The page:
Trade and Privacy: Complicated Bedfellows

coverThis independent study assesses how EU standards on privacy and data protection are safeguarded from liberalisation by existing free trade agreements (the General Agreement of Trade in Services (GATS) and the Comprehensive Economic and Trade Agreement (CETA)) and those that are currently under negotiation (the Trans-atlantic Trade and Investment Partnership (TTIP) and the Trade in Services Agreement (TiSA)). It was jointly commissioned by the European Consumer Organisation (BEUC), the Center for Digital Democracy (CDD), the Transatlantic Consumer Dialogue (TACD) and European Digital Rights (EDRi), and executed by the Institute for Information Law (IViR) at the University of Amsterdam.

The study, which was coauthored by Kristina Irion, Svetlana Yakovleva and Marija Bartl from UvA’s Faculty of Law, identifies critical issues where EU data protection law and free trade agreements may risk running into conflict. In the context of the highly-charged discourse surrounding the new generation free trade agreements under negotiation, this study applies legal methods in order to derive nuanced conclusions about the preservation of the EU’s right to regulate privacy and the protection of personal data. Based on the premise that the EU does not negotiate its privacy and data protection standards, the study clarifies safeguards and risks in respectively the EU legal order and international trade law.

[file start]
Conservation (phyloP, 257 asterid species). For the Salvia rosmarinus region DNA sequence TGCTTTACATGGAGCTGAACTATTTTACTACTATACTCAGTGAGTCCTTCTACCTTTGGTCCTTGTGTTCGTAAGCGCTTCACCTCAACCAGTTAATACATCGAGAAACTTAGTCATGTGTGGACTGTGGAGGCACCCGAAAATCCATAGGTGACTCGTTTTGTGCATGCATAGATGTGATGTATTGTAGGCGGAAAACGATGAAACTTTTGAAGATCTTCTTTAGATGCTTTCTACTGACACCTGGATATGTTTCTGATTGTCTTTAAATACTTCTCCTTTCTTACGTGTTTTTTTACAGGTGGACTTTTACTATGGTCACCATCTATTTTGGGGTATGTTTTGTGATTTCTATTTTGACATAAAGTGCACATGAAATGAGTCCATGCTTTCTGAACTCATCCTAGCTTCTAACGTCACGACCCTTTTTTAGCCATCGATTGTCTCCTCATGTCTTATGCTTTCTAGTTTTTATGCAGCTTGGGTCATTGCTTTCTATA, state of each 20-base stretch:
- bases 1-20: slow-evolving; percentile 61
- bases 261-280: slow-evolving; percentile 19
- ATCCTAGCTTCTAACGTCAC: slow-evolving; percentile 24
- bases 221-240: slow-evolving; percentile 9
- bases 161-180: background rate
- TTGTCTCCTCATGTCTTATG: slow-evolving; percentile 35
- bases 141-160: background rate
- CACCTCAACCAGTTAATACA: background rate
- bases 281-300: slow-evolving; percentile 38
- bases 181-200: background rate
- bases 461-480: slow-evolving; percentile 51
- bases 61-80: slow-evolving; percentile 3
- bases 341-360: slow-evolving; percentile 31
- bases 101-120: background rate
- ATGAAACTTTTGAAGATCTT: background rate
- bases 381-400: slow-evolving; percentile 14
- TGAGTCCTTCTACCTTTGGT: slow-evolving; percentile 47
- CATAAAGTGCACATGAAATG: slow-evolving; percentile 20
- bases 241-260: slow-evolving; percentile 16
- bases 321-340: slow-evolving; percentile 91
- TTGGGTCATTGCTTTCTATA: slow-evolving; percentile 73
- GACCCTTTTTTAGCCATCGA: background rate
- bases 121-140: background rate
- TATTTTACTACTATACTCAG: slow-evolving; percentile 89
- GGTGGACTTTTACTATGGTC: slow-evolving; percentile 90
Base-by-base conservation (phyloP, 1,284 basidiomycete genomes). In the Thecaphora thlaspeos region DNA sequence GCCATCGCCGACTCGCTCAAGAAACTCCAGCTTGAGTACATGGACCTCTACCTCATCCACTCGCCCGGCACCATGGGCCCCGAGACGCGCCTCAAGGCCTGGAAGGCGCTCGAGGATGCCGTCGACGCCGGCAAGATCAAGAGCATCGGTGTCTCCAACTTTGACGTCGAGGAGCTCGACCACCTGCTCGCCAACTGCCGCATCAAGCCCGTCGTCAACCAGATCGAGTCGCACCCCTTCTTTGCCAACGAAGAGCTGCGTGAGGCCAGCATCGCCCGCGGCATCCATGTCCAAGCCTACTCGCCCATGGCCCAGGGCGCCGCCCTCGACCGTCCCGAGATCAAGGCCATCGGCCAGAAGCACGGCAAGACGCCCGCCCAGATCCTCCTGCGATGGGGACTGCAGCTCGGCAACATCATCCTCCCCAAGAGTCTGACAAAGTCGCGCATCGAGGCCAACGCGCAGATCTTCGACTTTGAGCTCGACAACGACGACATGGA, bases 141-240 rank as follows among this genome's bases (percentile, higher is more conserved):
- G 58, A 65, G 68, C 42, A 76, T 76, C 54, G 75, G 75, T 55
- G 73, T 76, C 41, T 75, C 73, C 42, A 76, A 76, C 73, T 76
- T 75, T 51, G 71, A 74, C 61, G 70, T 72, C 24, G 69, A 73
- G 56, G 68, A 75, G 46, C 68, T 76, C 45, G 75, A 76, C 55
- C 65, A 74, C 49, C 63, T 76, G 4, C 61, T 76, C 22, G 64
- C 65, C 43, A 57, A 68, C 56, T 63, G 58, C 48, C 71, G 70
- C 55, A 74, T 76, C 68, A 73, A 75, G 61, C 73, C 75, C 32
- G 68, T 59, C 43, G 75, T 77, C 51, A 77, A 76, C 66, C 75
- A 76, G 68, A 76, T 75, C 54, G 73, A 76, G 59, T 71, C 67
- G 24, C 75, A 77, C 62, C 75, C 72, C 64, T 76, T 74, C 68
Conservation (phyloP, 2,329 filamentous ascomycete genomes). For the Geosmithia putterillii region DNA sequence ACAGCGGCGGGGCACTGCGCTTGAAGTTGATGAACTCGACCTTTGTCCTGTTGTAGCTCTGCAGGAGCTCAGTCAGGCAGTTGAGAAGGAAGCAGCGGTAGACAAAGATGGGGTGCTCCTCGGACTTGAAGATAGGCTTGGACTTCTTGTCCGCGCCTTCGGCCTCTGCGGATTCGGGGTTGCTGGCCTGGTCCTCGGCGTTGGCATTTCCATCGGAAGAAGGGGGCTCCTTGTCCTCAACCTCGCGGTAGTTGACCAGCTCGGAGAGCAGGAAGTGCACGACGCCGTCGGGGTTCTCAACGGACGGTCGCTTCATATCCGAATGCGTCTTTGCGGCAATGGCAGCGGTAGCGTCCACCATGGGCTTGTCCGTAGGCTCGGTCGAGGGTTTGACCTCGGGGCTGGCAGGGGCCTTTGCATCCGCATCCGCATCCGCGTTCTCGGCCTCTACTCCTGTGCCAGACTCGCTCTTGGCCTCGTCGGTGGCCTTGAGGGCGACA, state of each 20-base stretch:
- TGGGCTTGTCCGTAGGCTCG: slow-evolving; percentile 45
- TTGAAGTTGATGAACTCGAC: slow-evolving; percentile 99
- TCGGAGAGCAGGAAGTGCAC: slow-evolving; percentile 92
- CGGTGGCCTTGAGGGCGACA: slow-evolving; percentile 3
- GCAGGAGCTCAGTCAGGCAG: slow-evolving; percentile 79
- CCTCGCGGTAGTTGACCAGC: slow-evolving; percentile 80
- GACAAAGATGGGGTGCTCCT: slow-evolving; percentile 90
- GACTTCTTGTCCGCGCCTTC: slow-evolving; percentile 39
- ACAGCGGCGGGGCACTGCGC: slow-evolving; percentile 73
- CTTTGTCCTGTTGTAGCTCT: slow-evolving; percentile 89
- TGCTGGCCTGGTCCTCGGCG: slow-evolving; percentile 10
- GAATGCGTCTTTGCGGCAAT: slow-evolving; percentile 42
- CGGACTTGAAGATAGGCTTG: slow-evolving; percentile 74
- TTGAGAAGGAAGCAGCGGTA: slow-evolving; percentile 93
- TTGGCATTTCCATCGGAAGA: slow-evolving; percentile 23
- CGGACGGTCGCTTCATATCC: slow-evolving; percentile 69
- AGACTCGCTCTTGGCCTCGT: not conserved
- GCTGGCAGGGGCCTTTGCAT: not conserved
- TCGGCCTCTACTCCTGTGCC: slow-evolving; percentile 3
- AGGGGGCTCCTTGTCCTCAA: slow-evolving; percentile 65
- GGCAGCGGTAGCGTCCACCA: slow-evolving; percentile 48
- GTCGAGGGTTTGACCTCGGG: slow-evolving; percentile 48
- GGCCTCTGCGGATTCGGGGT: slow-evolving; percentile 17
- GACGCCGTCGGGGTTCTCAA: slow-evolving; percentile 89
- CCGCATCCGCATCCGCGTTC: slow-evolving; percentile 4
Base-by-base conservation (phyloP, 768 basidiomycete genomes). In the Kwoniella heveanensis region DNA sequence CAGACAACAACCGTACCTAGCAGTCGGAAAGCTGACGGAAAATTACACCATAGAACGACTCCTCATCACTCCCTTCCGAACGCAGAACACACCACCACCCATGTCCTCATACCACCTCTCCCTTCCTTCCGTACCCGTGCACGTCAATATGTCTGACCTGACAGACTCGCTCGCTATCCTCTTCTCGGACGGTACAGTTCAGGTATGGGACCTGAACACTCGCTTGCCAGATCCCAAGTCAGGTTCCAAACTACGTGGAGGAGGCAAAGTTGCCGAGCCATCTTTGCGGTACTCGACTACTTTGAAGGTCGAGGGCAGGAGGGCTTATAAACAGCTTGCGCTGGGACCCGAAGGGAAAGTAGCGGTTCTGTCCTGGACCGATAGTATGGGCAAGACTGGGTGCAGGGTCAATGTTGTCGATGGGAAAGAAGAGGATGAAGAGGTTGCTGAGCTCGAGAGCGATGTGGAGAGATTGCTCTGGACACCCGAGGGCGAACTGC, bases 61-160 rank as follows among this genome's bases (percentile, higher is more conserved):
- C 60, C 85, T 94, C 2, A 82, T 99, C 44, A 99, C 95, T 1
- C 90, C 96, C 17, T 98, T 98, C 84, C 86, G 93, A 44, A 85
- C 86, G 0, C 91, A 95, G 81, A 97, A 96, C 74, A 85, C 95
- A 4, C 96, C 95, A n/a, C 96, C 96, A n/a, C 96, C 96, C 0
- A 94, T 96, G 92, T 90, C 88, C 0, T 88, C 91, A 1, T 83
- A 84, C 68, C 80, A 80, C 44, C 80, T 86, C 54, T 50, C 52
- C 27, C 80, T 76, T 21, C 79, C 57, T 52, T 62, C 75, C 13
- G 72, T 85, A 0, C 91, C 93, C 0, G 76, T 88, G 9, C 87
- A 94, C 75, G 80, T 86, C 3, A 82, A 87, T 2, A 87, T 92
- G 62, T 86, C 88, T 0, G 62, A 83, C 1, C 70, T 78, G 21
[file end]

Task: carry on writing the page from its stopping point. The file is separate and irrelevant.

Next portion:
The study was presented at the Round 14 TTIP Stakeholder Dialog on 13 July in Brussels and in a special event on 12 October hosted by MEP Viviane Reding at the European Parliament in Brussels.

The results of the study were widely covered in the Dutch and European media: